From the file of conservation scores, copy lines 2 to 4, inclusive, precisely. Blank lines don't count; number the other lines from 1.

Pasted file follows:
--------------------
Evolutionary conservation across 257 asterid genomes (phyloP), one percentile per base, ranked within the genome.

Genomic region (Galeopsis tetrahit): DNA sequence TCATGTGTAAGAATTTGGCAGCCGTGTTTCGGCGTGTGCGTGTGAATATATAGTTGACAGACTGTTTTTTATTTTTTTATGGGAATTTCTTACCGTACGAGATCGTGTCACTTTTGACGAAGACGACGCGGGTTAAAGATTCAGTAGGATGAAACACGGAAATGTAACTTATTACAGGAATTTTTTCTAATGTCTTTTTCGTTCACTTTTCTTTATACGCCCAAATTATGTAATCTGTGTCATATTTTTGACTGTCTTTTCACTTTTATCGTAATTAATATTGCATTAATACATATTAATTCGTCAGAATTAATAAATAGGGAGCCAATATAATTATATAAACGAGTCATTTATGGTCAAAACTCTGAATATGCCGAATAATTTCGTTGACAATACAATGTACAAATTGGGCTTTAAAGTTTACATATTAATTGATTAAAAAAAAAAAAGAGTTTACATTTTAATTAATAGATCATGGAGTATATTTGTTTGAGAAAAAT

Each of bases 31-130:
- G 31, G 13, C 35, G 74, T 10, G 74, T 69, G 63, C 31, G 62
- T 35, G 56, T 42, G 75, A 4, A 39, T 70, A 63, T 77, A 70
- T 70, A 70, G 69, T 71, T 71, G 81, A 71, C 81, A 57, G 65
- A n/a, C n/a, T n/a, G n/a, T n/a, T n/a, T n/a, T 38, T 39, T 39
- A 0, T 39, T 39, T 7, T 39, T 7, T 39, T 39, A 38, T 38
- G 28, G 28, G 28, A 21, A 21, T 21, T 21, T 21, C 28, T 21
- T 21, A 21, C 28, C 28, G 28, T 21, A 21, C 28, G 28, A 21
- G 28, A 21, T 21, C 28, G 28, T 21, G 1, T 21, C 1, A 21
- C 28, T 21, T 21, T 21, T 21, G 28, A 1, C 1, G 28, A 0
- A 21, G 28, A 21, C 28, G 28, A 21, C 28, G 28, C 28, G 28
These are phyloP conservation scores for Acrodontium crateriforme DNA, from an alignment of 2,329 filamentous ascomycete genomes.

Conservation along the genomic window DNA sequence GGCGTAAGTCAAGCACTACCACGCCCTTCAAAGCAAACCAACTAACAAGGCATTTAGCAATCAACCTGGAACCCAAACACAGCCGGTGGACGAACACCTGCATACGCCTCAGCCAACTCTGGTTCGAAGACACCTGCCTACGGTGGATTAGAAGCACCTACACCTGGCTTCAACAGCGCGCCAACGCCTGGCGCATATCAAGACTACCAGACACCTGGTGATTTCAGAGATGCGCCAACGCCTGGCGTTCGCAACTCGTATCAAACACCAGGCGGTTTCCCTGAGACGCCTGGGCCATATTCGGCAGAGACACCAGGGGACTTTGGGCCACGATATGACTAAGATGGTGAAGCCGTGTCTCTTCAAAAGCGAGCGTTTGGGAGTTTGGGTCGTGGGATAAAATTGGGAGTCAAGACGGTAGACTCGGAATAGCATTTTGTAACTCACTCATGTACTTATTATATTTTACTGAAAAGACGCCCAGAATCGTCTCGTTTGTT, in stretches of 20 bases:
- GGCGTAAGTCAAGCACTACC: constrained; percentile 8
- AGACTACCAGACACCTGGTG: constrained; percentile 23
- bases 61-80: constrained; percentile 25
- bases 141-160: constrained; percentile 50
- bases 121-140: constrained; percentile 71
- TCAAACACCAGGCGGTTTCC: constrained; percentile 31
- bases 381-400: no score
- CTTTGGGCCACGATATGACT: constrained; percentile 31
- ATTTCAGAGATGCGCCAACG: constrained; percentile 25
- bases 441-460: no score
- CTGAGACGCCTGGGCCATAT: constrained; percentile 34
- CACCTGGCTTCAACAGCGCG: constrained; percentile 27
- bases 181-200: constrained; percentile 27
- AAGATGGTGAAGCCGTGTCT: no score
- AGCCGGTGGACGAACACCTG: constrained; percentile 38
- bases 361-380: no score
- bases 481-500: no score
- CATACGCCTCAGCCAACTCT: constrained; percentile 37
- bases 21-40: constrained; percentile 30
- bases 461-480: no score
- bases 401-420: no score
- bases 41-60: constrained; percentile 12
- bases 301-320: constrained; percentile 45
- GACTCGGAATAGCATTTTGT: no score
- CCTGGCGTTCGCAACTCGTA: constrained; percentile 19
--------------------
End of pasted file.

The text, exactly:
Genomic region (Galeopsis tetrahit): DNA sequence TCATGTGTAAGAATTTGGCAGCCGTGTTTCGGCGTGTGCGTGTGAATATATAGTTGACAGACTGTTTTTTATTTTTTTATGGGAATTTCTTACCGTACGAGATCGTGTCACTTTTGACGAAGACGACGCGGGTTAAAGATTCAGTAGGATGAAACACGGAAATGTAACTTATTACAGGAATTTTTTCTAATGTCTTTTTCGTTCACTTTTCTTTATACGCCCAAATTATGTAATCTGTGTCATATTTTTGACTGTCTTTTCACTTTTATCGTAATTAATATTGCATTAATACATATTAATTCGTCAGAATTAATAAATAGGGAGCCAATATAATTATATAAACGAGTCATTTATGGTCAAAACTCTGAATATGCCGAATAATTTCGTTGACAATACAATGTACAAATTGGGCTTTAAAGTTTACATATTAATTGATTAAAAAAAAAAAAGAGTTTACATTTTAATTAATAGATCATGGAGTATATTTGTTTGAGAAAAAT

Each of bases 31-130:
- G 31, G 13, C 35, G 74, T 10, G 74, T 69, G 63, C 31, G 62